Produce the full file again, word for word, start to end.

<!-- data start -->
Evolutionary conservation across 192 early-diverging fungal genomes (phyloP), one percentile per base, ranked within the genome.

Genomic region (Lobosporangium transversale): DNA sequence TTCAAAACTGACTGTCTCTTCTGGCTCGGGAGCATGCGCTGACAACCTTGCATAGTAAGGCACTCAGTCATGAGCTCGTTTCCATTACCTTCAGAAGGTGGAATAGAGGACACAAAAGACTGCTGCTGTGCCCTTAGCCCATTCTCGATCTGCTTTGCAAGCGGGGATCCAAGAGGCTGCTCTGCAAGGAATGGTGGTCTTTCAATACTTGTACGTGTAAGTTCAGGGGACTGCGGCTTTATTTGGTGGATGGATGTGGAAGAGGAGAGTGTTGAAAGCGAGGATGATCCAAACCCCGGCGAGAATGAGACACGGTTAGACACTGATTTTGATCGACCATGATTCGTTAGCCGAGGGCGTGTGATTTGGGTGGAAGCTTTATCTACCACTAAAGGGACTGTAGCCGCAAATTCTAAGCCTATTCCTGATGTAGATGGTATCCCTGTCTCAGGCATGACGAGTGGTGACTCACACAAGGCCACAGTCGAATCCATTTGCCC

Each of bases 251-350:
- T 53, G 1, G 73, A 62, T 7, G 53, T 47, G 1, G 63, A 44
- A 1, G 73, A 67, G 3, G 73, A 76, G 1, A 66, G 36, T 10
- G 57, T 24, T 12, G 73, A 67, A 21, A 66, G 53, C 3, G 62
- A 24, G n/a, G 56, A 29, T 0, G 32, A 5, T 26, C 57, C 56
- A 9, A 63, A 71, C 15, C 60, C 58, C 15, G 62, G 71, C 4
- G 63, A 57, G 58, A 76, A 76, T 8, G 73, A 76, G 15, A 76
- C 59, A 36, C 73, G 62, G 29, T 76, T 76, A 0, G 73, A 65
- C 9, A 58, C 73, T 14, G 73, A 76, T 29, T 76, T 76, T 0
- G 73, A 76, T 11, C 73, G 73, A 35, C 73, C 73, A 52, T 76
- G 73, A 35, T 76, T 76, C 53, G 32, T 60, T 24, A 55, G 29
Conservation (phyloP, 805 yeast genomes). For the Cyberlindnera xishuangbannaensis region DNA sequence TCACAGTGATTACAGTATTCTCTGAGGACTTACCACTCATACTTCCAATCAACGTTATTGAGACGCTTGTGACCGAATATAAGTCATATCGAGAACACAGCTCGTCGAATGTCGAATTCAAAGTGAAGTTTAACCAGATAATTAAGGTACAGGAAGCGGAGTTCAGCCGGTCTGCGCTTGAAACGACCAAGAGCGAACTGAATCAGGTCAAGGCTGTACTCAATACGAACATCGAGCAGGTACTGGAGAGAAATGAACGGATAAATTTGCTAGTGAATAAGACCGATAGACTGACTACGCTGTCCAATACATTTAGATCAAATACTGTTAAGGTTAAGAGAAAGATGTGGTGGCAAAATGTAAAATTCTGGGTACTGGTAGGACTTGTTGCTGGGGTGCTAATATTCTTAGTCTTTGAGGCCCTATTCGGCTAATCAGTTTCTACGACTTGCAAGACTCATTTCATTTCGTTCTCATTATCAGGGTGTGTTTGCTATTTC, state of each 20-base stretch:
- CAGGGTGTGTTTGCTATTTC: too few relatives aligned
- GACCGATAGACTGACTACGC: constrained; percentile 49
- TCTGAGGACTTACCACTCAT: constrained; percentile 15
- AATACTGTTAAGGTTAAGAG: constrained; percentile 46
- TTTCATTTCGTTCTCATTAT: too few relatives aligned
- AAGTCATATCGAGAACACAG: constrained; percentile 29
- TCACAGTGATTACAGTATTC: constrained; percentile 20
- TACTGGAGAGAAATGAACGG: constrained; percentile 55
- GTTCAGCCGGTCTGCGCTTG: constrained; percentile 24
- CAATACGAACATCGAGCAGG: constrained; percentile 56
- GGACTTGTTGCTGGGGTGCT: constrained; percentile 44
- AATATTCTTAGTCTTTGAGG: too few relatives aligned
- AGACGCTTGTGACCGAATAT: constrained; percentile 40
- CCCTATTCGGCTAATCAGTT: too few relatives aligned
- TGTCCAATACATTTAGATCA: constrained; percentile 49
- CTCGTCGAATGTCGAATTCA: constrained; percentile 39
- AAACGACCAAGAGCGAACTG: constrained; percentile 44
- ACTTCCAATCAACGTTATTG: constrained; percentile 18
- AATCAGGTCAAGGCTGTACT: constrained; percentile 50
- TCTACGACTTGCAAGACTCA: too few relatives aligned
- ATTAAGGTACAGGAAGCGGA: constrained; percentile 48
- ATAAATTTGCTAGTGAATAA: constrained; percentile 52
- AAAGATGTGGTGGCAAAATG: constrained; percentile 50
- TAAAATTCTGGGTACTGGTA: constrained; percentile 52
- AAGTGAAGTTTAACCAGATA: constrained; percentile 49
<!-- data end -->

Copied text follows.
Evolutionary conservation across 192 early-diverging fungal genomes (phyloP), one percentile per base, ranked within the genome.

Genomic region (Lobosporangium transversale): DNA sequence TTCAAAACTGACTGTCTCTTCTGGCTCGGGAGCATGCGCTGACAACCTTGCATAGTAAGGCACTCAGTCATGAGCTCGTTTCCATTACCTTCAGAAGGTGGAATAGAGGACACAAAAGACTGCTGCTGTGCCCTTAGCCCATTCTCGATCTGCTTTGCAAGCGGGGATCCAAGAGGCTGCTCTGCAAGGAATGGTGGTCTTTCAATACTTGTACGTGTAAGTTCAGGGGACTGCGGCTTTATTTGGTGGATGGATGTGGAAGAGGAGAGTGTTGAAAGCGAGGATGATCCAAACCCCGGCGAGAATGAGACACGGTTAGACACTGATTTTGATCGACCATGATTCGTTAGCCGAGGGCGTGTGATTTGGGTGGAAGCTTTATCTACCACTAAAGGGACTGTAGCCGCAAATTCTAAGCCTATTCCTGATGTAGATGGTATCCCTGTCTCAGGCATGACGAGTGGTGACTCACACAAGGCCACAGTCGAATCCATTTGCCC

Each of bases 251-350:
- T 53, G 1, G 73, A 62, T 7, G 53, T 47, G 1, G 63, A 44
- A 1, G 73, A 67, G 3, G 73, A 76, G 1, A 66, G 36, T 10
- G 57, T 24, T 12, G 73, A 67, A 21, A 66, G 53, C 3, G 62
- A 24, G n/a, G 56, A 29, T 0, G 32, A 5, T 26, C 57, C 56
- A 9, A 63, A 71, C 15, C 60, C 58, C 15, G 62, G 71, C 4
- G 63, A 57, G 58, A 76, A 76, T 8, G 73, A 76, G 15, A 76
- C 59, A 36, C 73, G 62, G 29, T 76, T 76, A 0, G 73, A 65
- C 9, A 58, C 73, T 14, G 73, A 76, T 29, T 76, T 76, T 0
- G 73, A 76, T 11, C 73, G 73, A 35, C 73, C 73, A 52, T 76
- G 73, A 35, T 76, T 76, C 53, G 32, T 60, T 24, A 55, G 29
Conservation (phyloP, 805 yeast genomes). For the Cyberlindnera xishuangbannaensis region DNA sequence TCACAGTGATTACAGTATTCTCTGAGGACTTACCACTCATACTTCCAATCAACGTTATTGAGACGCTTGTGACCGAATATAAGTCATATCGAGAACACAGCTCGTCGAATGTCGAATTCAAAGTGAAGTTTAACCAGATAATTAAGGTACAGGAAGCGGAGTTCAGCCGGTCTGCGCTTGAAACGACCAAGAGCGAACTGAATCAGGTCAAGGCTGTACTCAATACGAACATCGAGCAGGTACTGGAGAGAAATGAACGGATAAATTTGCTAGTGAATAAGACCGATAGACTGACTACGCTGTCCAATACATTTAGATCAAATACTGTTAAGGTTAAGAGAAAGATGTGGTGGCAAAATGTAAAATTCTGGGTACTGGTAGGACTTGTTGCTGGGGTGCTAATATTCTTAGTCTTTGAGGCCCTATTCGGCTAATCAGTTTCTACGACTTGCAAGACTCATTTCATTTCGTTCTCATTATCAGGGTGTGTTTGCTATTTC, state of each 20-base stretch:
- CAGGGTGTGTTTGCTATTTC: too few relatives aligned
- GACCGATAGACTGACTACGC: constrained; percentile 49
- TCTGAGGACTTACCACTCAT: constrained; percentile 15
- AATACTGTTAAGGTTAAGAG: constrained; percentile 46
- TTTCATTTCGTTCTCATTAT: too few relatives aligned
- AAGTCATATCGAGAACACAG: constrained; percentile 29
- TCACAGTGATTACAGTATTC: constrained; percentile 20
- TACTGGAGAGAAATGAACGG: constrained; percentile 55
- GTTCAGCCGGTCTGCGCTTG: constrained; percentile 24
- CAATACGAACATCGAGCAGG: constrained; percentile 56
- GGACTTGTTGCTGGGGTGCT: constrained; percentile 44
- AATATTCTTAGTCTTTGAGG: too few relatives aligned
- AGACGCTTGTGACCGAATAT: constrained; percentile 40
- CCCTATTCGGCTAATCAGTT: too few relatives aligned
- TGTCCAATACATTTAGATCA: constrained; percentile 49
- CTCGTCGAATGTCGAATTCA: constrained; percentile 39
- AAACGACCAAGAGCGAACTG: constrained; percentile 44
- ACTTCCAATCAACGTTATTG: constrained; percentile 18
- AATCAGGTCAAGGCTGTACT: constrained; percentile 50
- TCTACGACTTGCAAGACTCA: too few relatives aligned
- ATTAAGGTACAGGAAGCGGA: constrained; percentile 48
- ATAAATTTGCTAGTGAATAA: constrained; percentile 52
- AAAGATGTGGTGGCAAAATG: constrained; percentile 50
- TAAAATTCTGGGTACTGGTA: constrained; percentile 52
- AAGTGAAGTTTAACCAGATA: constrained; percentile 49